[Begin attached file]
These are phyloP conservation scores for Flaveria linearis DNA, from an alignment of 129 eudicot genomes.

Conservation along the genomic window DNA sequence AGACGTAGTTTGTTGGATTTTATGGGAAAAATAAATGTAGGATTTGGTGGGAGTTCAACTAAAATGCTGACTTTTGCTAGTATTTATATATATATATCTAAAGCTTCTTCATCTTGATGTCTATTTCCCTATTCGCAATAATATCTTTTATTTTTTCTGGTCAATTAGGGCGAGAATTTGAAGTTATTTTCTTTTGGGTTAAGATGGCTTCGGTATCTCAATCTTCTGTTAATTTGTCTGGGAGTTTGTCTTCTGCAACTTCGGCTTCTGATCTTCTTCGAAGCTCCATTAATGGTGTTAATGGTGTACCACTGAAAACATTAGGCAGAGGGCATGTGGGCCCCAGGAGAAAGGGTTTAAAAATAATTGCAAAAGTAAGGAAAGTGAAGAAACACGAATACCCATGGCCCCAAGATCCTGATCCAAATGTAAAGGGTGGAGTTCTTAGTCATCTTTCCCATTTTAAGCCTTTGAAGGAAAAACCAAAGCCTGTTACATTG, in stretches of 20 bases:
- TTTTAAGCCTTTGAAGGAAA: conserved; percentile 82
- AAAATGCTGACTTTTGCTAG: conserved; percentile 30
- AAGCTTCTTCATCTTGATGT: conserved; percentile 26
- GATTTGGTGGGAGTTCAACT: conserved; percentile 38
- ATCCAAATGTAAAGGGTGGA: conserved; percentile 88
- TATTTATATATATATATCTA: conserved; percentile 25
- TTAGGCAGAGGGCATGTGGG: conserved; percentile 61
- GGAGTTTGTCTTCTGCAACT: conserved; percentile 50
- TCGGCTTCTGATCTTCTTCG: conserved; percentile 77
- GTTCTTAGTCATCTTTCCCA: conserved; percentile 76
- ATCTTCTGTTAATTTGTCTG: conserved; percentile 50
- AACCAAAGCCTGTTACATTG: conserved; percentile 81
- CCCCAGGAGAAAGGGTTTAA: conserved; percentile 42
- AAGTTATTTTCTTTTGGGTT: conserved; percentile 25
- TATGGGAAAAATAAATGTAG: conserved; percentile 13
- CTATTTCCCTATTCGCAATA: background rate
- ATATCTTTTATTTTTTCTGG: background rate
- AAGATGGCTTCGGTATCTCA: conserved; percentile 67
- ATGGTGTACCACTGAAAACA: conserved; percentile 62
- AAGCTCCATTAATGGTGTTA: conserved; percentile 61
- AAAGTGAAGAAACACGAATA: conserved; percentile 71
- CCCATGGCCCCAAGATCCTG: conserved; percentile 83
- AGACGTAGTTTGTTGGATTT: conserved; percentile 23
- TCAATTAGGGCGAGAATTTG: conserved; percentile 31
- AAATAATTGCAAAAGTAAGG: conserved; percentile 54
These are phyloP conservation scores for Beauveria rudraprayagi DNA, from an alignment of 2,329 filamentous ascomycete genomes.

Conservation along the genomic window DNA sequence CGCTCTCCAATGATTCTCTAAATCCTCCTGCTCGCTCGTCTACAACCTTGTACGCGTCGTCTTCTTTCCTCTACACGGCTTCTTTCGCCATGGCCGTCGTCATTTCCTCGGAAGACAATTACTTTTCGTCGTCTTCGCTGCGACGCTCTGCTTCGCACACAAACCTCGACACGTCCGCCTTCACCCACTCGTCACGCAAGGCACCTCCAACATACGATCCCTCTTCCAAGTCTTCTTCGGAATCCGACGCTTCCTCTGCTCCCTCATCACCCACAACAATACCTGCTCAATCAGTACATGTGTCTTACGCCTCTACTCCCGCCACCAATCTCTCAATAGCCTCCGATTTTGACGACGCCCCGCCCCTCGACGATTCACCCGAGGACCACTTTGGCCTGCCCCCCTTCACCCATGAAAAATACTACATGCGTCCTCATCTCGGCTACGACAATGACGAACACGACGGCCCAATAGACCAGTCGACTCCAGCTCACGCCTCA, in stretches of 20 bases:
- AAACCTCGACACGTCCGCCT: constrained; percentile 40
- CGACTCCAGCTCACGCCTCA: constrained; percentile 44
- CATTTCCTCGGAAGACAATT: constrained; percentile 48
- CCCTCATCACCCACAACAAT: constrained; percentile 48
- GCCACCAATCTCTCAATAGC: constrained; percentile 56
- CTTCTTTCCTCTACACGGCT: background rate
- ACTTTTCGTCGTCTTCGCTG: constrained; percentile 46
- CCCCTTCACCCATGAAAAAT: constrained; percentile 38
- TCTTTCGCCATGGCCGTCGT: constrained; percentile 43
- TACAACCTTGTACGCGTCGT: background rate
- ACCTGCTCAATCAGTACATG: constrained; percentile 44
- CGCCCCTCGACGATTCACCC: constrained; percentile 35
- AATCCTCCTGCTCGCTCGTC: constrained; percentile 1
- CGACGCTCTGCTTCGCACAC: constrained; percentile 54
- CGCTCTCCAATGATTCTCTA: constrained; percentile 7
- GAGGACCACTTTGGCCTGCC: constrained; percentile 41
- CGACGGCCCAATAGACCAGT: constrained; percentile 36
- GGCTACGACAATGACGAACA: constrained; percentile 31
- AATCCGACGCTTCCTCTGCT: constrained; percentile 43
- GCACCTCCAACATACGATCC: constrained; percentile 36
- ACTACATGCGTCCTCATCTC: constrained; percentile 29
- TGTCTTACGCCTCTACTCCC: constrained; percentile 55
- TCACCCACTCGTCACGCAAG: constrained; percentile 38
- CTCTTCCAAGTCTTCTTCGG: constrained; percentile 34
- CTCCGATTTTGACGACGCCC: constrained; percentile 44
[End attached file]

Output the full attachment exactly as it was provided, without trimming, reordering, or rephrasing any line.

These are phyloP conservation scores for Flaveria linearis DNA, from an alignment of 129 eudicot genomes.

Conservation along the genomic window DNA sequence AGACGTAGTTTGTTGGATTTTATGGGAAAAATAAATGTAGGATTTGGTGGGAGTTCAACTAAAATGCTGACTTTTGCTAGTATTTATATATATATATCTAAAGCTTCTTCATCTTGATGTCTATTTCCCTATTCGCAATAATATCTTTTATTTTTTCTGGTCAATTAGGGCGAGAATTTGAAGTTATTTTCTTTTGGGTTAAGATGGCTTCGGTATCTCAATCTTCTGTTAATTTGTCTGGGAGTTTGTCTTCTGCAACTTCGGCTTCTGATCTTCTTCGAAGCTCCATTAATGGTGTTAATGGTGTACCACTGAAAACATTAGGCAGAGGGCATGTGGGCCCCAGGAGAAAGGGTTTAAAAATAATTGCAAAAGTAAGGAAAGTGAAGAAACACGAATACCCATGGCCCCAAGATCCTGATCCAAATGTAAAGGGTGGAGTTCTTAGTCATCTTTCCCATTTTAAGCCTTTGAAGGAAAAACCAAAGCCTGTTACATTG, in stretches of 20 bases:
- TTTTAAGCCTTTGAAGGAAA: conserved; percentile 82
- AAAATGCTGACTTTTGCTAG: conserved; percentile 30
- AAGCTTCTTCATCTTGATGT: conserved; percentile 26
- GATTTGGTGGGAGTTCAACT: conserved; percentile 38
- ATCCAAATGTAAAGGGTGGA: conserved; percentile 88
- TATTTATATATATATATCTA: conserved; percentile 25
- TTAGGCAGAGGGCATGTGGG: conserved; percentile 61
- GGAGTTTGTCTTCTGCAACT: conserved; percentile 50
- TCGGCTTCTGATCTTCTTCG: conserved; percentile 77
- GTTCTTAGTCATCTTTCCCA: conserved; percentile 76
- ATCTTCTGTTAATTTGTCTG: conserved; percentile 50
- AACCAAAGCCTGTTACATTG: conserved; percentile 81
- CCCCAGGAGAAAGGGTTTAA: conserved; percentile 42
- AAGTTATTTTCTTTTGGGTT: conserved; percentile 25
- TATGGGAAAAATAAATGTAG: conserved; percentile 13
- CTATTTCCCTATTCGCAATA: background rate
- ATATCTTTTATTTTTTCTGG: background rate
- AAGATGGCTTCGGTATCTCA: conserved; percentile 67
- ATGGTGTACCACTGAAAACA: conserved; percentile 62
- AAGCTCCATTAATGGTGTTA: conserved; percentile 61
- AAAGTGAAGAAACACGAATA: conserved; percentile 71
- CCCATGGCCCCAAGATCCTG: conserved; percentile 83
- AGACGTAGTTTGTTGGATTT: conserved; percentile 23
- TCAATTAGGGCGAGAATTTG: conserved; percentile 31
- AAATAATTGCAAAAGTAAGG: conserved; percentile 54
These are phyloP conservation scores for Beauveria rudraprayagi DNA, from an alignment of 2,329 filamentous ascomycete genomes.

Conservation along the genomic window DNA sequence CGCTCTCCAATGATTCTCTAAATCCTCCTGCTCGCTCGTCTACAACCTTGTACGCGTCGTCTTCTTTCCTCTACACGGCTTCTTTCGCCATGGCCGTCGTCATTTCCTCGGAAGACAATTACTTTTCGTCGTCTTCGCTGCGACGCTCTGCTTCGCACACAAACCTCGACACGTCCGCCTTCACCCACTCGTCACGCAAGGCACCTCCAACATACGATCCCTCTTCCAAGTCTTCTTCGGAATCCGACGCTTCCTCTGCTCCCTCATCACCCACAACAATACCTGCTCAATCAGTACATGTGTCTTACGCCTCTACTCCCGCCACCAATCTCTCAATAGCCTCCGATTTTGACGACGCCCCGCCCCTCGACGATTCACCCGAGGACCACTTTGGCCTGCCCCCCTTCACCCATGAAAAATACTACATGCGTCCTCATCTCGGCTACGACAATGACGAACACGACGGCCCAATAGACCAGTCGACTCCAGCTCACGCCTCA, in stretches of 20 bases:
- AAACCTCGACACGTCCGCCT: constrained; percentile 40
- CGACTCCAGCTCACGCCTCA: constrained; percentile 44
- CATTTCCTCGGAAGACAATT: constrained; percentile 48
- CCCTCATCACCCACAACAAT: constrained; percentile 48
- GCCACCAATCTCTCAATAGC: constrained; percentile 56
- CTTCTTTCCTCTACACGGCT: background rate
- ACTTTTCGTCGTCTTCGCTG: constrained; percentile 46
- CCCCTTCACCCATGAAAAAT: constrained; percentile 38
- TCTTTCGCCATGGCCGTCGT: constrained; percentile 43
- TACAACCTTGTACGCGTCGT: background rate
- ACCTGCTCAATCAGTACATG: constrained; percentile 44
- CGCCCCTCGACGATTCACCC: constrained; percentile 35
- AATCCTCCTGCTCGCTCGTC: constrained; percentile 1
- CGACGCTCTGCTTCGCACAC: constrained; percentile 54
- CGCTCTCCAATGATTCTCTA: constrained; percentile 7
- GAGGACCACTTTGGCCTGCC: constrained; percentile 41
- CGACGGCCCAATAGACCAGT: constrained; percentile 36
- GGCTACGACAATGACGAACA: constrained; percentile 31
- AATCCGACGCTTCCTCTGCT: constrained; percentile 43
- GCACCTCCAACATACGATCC: constrained; percentile 36
- ACTACATGCGTCCTCATCTC: constrained; percentile 29
- TGTCTTACGCCTCTACTCCC: constrained; percentile 55
- TCACCCACTCGTCACGCAAG: constrained; percentile 38
- CTCTTCCAAGTCTTCTTCGG: constrained; percentile 34
- CTCCGATTTTGACGACGCCC: constrained; percentile 44